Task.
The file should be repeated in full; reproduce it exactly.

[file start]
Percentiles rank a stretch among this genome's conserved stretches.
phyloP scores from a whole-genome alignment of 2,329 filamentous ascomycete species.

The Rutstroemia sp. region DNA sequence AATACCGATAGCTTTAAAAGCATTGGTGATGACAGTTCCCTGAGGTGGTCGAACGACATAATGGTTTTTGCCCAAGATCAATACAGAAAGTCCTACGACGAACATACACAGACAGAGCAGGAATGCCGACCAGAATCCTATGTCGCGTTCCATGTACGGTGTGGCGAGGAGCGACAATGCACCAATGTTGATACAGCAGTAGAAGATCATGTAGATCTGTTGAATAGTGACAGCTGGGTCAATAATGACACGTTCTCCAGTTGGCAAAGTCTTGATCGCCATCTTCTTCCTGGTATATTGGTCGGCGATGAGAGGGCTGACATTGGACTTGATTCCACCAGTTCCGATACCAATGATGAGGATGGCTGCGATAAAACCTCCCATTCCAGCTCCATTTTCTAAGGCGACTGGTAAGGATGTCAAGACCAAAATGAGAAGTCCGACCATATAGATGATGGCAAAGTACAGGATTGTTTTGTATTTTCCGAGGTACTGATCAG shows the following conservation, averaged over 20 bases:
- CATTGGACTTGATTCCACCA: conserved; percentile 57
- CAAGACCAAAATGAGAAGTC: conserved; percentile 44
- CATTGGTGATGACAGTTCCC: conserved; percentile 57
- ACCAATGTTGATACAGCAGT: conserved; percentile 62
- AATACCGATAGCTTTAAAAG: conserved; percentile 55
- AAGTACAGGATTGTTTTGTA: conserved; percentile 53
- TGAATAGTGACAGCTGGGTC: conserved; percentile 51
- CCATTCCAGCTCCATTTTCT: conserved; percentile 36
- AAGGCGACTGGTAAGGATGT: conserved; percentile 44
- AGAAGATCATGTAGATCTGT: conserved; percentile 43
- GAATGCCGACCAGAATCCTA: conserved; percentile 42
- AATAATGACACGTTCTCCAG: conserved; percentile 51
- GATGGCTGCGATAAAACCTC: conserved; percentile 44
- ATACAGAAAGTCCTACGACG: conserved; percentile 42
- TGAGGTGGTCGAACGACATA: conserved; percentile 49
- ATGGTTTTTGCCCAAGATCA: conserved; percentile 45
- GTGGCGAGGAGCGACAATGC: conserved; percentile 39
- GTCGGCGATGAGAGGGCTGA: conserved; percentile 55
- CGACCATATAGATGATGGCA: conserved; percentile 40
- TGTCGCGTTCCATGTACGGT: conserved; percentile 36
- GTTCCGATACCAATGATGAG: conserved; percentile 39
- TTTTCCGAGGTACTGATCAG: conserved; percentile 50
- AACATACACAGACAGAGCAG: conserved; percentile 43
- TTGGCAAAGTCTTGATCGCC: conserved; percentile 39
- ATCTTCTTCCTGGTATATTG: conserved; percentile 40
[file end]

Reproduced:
Percentiles rank a stretch among this genome's conserved stretches.
phyloP scores from a whole-genome alignment of 2,329 filamentous ascomycete species.

The Rutstroemia sp. region DNA sequence AATACCGATAGCTTTAAAAGCATTGGTGATGACAGTTCCCTGAGGTGGTCGAACGACATAATGGTTTTTGCCCAAGATCAATACAGAAAGTCCTACGACGAACATACACAGACAGAGCAGGAATGCCGACCAGAATCCTATGTCGCGTTCCATGTACGGTGTGGCGAGGAGCGACAATGCACCAATGTTGATACAGCAGTAGAAGATCATGTAGATCTGTTGAATAGTGACAGCTGGGTCAATAATGACACGTTCTCCAGTTGGCAAAGTCTTGATCGCCATCTTCTTCCTGGTATATTGGTCGGCGATGAGAGGGCTGACATTGGACTTGATTCCACCAGTTCCGATACCAATGATGAGGATGGCTGCGATAAAACCTCCCATTCCAGCTCCATTTTCTAAGGCGACTGGTAAGGATGTCAAGACCAAAATGAGAAGTCCGACCATATAGATGATGGCAAAGTACAGGATTGTTTTGTATTTTCCGAGGTACTGATCAG shows the following conservation, averaged over 20 bases:
- CATTGGACTTGATTCCACCA: conserved; percentile 57
- CAAGACCAAAATGAGAAGTC: conserved; percentile 44
- CATTGGTGATGACAGTTCCC: conserved; percentile 57
- ACCAATGTTGATACAGCAGT: conserved; percentile 62
- AATACCGATAGCTTTAAAAG: conserved; percentile 55
- AAGTACAGGATTGTTTTGTA: conserved; percentile 53
- TGAATAGTGACAGCTGGGTC: conserved; percentile 51
- CCATTCCAGCTCCATTTTCT: conserved; percentile 36
- AAGGCGACTGGTAAGGATGT: conserved; percentile 44
- AGAAGATCATGTAGATCTGT: conserved; percentile 43
- GAATGCCGACCAGAATCCTA: conserved; percentile 42
- AATAATGACACGTTCTCCAG: conserved; percentile 51
- GATGGCTGCGATAAAACCTC: conserved; percentile 44
- ATACAGAAAGTCCTACGACG: conserved; percentile 42
- TGAGGTGGTCGAACGACATA: conserved; percentile 49
- ATGGTTTTTGCCCAAGATCA: conserved; percentile 45
- GTGGCGAGGAGCGACAATGC: conserved; percentile 39
- GTCGGCGATGAGAGGGCTGA: conserved; percentile 55
- CGACCATATAGATGATGGCA: conserved; percentile 40
- TGTCGCGTTCCATGTACGGT: conserved; percentile 36
- GTTCCGATACCAATGATGAG: conserved; percentile 39
- TTTTCCGAGGTACTGATCAG: conserved; percentile 50
- AACATACACAGACAGAGCAG: conserved; percentile 43
- TTGGCAAAGTCTTGATCGCC: conserved; percentile 39
- ATCTTCTTCCTGGTATATTG: conserved; percentile 40